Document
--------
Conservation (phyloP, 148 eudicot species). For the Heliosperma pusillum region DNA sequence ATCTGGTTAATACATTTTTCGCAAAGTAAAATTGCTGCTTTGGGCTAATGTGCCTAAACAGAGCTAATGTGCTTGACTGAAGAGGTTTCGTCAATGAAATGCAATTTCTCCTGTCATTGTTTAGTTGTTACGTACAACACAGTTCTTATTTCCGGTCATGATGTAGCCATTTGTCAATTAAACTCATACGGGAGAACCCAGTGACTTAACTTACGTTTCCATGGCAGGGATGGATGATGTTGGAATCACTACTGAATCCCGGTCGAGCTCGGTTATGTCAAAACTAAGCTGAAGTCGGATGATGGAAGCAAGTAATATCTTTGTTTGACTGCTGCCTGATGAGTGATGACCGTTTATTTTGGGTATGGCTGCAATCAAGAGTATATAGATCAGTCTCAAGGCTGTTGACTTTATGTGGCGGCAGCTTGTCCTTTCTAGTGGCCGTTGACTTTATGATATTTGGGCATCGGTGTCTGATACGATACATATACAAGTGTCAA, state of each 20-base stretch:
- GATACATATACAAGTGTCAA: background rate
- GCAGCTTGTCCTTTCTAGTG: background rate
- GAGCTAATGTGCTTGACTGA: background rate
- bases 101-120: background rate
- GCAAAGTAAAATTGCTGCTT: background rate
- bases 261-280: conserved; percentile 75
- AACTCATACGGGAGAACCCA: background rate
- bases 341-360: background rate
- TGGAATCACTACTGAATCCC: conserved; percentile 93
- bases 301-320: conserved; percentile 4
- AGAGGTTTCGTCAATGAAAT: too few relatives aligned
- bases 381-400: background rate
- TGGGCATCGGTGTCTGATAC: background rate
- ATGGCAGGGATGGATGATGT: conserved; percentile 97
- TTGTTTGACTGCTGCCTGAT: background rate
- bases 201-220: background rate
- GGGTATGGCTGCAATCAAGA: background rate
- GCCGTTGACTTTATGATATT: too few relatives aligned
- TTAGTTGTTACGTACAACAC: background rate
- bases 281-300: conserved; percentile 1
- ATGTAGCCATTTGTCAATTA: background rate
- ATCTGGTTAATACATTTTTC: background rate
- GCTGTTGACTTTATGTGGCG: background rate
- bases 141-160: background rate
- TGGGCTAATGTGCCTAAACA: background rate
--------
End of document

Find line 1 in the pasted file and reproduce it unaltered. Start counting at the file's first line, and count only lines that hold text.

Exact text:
Conservation (phyloP, 148 eudicot species). For the Heliosperma pusillum region DNA sequence ATCTGGTTAATACATTTTTCGCAAAGTAAAATTGCTGCTTTGGGCTAATGTGCCTAAACAGAGCTAATGTGCTTGACTGAAGAGGTTTCGTCAATGAAATGCAATTTCTCCTGTCATTGTTTAGTTGTTACGTACAACACAGTTCTTATTTCCGGTCATGATGTAGCCATTTGTCAATTAAACTCATACGGGAGAACCCAGTGACTTAACTTACGTTTCCATGGCAGGGATGGATGATGTTGGAATCACTACTGAATCCCGGTCGAGCTCGGTTATGTCAAAACTAAGCTGAAGTCGGATGATGGAAGCAAGTAATATCTTTGTTTGACTGCTGCCTGATGAGTGATGACCGTTTATTTTGGGTATGGCTGCAATCAAGAGTATATAGATCAGTCTCAAGGCTGTTGACTTTATGTGGCGGCAGCTTGTCCTTTCTAGTGGCCGTTGACTTTATGATATTTGGGCATCGGTGTCTGATACGATACATATACAAGTGTCAA, state of each 20-base stretch: